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Witt, the new senior managing editor of the DC-based military daily, is newsworthy now because his pub broke the story about the Pentagon’s hiring of a private firm to do background checks on reporters in hopes of judging how favorable their combat coverage would be if embedded with the troops. The Pentagon ended its contract with the Rendon Group, which ran the “Media Analyst” program, because of the Stars and Stripes‘ reporting.
To me, among the most shocking aspects of the story: Stars and Stripes is subsidized by the U.S. Government, so Witt is biting, kicking and stomping on the hand that feeds him.
And the most non-shocking: Witt’s bringing attention to his newspaper. Just before coming back to D.C. to take over Stars and Stripes, Witt had an amazing attention-getting run while working the race beat for the Chicago Tribune. (Full disclosure: Witt was my boss at City Paper in 2000-2001.)
For one, Witt’s the guy who made the Jena 6 a national story with a June 6, 2005 article in the Tribune on the brewing race war in a small Louisiana town.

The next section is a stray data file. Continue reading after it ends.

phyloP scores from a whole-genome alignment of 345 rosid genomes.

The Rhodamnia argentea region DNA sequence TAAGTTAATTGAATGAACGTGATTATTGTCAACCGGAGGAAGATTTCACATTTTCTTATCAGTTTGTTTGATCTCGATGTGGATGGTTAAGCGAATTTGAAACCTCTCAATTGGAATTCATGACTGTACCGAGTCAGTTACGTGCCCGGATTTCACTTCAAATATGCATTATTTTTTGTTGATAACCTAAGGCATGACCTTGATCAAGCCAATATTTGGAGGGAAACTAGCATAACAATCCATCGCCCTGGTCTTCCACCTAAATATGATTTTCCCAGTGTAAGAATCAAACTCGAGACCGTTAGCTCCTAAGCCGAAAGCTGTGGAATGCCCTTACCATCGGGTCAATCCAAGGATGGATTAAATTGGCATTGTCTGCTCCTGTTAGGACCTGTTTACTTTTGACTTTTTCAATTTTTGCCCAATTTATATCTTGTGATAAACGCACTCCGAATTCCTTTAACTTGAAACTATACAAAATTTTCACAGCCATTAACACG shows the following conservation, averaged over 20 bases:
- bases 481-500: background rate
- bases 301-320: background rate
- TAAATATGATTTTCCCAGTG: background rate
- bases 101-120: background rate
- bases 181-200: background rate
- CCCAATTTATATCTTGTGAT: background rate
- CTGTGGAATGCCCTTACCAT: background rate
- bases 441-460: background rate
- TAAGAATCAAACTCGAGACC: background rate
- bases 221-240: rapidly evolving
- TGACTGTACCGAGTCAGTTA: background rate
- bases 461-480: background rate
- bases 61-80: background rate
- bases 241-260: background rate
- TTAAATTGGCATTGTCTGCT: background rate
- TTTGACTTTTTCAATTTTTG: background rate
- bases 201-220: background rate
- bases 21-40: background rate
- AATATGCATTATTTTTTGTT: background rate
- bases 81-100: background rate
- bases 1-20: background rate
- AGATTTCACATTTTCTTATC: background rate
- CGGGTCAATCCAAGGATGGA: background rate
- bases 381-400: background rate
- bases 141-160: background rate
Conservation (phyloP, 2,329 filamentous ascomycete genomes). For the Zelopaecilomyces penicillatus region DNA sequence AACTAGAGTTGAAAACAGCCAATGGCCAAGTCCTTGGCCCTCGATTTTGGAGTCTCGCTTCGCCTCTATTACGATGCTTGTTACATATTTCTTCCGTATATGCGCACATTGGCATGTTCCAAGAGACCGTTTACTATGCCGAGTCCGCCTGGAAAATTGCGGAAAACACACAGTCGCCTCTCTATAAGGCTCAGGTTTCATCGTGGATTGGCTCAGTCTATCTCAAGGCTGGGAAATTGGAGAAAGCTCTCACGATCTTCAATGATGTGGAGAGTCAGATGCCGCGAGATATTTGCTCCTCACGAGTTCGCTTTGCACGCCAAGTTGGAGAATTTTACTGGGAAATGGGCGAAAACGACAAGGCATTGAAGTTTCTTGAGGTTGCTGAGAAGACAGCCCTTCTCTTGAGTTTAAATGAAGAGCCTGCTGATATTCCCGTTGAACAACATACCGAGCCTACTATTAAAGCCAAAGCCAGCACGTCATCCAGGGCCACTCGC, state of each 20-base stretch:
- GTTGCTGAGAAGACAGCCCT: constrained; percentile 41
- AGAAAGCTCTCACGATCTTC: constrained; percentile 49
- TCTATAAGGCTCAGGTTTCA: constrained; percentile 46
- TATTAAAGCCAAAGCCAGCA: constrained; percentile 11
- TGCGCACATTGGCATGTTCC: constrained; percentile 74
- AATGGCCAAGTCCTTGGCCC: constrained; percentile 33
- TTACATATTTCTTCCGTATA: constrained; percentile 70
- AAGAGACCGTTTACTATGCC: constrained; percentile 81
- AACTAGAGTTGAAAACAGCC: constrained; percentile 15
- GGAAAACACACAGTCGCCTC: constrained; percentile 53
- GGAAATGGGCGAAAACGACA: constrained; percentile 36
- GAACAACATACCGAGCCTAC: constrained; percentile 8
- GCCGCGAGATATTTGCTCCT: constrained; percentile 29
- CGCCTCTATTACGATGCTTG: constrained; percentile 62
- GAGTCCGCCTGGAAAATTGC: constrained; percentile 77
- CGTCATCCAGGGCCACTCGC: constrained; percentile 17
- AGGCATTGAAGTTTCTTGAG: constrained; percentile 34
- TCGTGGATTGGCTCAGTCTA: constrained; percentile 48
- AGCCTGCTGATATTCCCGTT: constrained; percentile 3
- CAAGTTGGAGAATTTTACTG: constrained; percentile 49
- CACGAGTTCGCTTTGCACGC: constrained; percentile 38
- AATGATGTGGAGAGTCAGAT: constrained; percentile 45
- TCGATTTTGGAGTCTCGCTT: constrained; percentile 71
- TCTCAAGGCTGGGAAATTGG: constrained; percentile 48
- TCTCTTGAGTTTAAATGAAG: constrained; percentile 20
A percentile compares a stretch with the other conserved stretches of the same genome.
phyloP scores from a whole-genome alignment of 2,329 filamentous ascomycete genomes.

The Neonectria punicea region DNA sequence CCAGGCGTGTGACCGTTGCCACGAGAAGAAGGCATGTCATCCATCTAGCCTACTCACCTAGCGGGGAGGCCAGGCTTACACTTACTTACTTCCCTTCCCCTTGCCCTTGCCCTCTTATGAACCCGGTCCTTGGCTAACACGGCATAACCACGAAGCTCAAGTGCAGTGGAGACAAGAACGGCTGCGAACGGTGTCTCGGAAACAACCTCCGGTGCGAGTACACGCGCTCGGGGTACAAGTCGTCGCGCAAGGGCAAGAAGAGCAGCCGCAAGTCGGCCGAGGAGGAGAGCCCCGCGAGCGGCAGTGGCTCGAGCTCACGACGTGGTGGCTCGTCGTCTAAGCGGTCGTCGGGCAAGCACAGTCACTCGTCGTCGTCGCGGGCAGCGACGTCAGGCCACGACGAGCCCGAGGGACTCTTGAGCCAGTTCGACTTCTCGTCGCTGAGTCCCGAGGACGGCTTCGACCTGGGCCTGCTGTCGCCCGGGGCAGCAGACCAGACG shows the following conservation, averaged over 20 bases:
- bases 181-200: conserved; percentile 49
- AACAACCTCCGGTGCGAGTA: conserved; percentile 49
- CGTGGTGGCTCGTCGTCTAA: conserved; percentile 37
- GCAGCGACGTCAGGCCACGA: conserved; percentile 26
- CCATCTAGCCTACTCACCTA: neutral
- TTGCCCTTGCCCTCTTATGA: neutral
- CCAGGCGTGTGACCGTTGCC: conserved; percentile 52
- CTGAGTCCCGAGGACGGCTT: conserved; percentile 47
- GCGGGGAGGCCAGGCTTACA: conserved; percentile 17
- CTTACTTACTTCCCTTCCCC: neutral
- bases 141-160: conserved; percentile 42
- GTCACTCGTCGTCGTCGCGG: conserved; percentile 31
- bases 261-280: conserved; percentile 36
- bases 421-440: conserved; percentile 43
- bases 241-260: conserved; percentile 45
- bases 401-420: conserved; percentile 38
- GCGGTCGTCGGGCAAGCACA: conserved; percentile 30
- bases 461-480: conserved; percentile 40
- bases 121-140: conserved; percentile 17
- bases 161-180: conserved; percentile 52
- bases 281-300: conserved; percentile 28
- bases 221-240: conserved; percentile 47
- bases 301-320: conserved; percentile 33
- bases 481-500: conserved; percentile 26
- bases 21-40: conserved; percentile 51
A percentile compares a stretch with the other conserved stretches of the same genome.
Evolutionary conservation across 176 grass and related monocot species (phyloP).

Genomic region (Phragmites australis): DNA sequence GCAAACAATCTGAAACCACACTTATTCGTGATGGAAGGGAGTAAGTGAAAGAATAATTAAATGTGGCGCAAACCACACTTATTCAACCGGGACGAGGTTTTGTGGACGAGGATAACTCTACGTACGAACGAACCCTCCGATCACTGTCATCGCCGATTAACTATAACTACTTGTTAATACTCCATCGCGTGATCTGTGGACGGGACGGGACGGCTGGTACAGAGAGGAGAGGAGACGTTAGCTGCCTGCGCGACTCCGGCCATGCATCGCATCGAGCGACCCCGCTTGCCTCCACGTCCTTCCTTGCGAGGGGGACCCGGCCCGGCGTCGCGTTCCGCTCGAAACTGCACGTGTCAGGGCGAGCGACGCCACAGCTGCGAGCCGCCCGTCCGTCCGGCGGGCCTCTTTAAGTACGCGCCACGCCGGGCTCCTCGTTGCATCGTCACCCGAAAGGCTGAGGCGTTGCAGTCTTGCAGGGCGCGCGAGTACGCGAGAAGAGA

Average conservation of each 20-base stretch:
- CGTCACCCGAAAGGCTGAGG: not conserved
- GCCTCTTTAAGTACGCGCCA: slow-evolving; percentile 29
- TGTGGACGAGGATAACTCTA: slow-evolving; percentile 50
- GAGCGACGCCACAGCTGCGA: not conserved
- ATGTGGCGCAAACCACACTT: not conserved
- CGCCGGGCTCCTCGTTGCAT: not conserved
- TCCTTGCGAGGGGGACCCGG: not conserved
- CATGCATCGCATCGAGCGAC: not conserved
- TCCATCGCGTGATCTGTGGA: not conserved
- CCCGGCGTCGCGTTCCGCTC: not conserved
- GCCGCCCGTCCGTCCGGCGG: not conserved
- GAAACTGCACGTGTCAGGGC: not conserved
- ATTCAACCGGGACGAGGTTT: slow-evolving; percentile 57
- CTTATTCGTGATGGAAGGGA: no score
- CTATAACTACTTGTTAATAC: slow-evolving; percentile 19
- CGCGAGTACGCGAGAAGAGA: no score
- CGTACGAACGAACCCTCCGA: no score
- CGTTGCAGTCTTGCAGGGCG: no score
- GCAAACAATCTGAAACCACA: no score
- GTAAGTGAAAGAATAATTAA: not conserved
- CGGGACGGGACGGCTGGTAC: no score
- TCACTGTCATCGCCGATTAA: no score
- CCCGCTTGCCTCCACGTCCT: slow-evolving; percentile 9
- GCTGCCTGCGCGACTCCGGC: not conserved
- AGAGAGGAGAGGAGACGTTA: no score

Witt also did the story about the letter young Ty’sheoma Bethea of Dillon, S.C. wrote to the White House detailing the horrible conditions of her middle school. And next thing you know Bethea’s in the presidential box next to Michelle Obama for President Obama’s first Congressional address.
And Witt broke the story of Shaquanda Cotton, a black 14-year-old from Paris, Texas, who was sentenced to up to seven years in a juvenile detention center after a minor, injury-free altercation with a white school employee. Cotton was released from the state facility shortly after Witt’s piece ran.
Witt’s reporting on Channon Christian and Christopher Newsom, a white Knoxville couple that was allegedly kidnapped and murdered by four blacks, also started a national debate on hate crimes.
Plainly, sure as the moon’s pull, Witt makes waves. Let’s see how long the Pentagon puts up with that.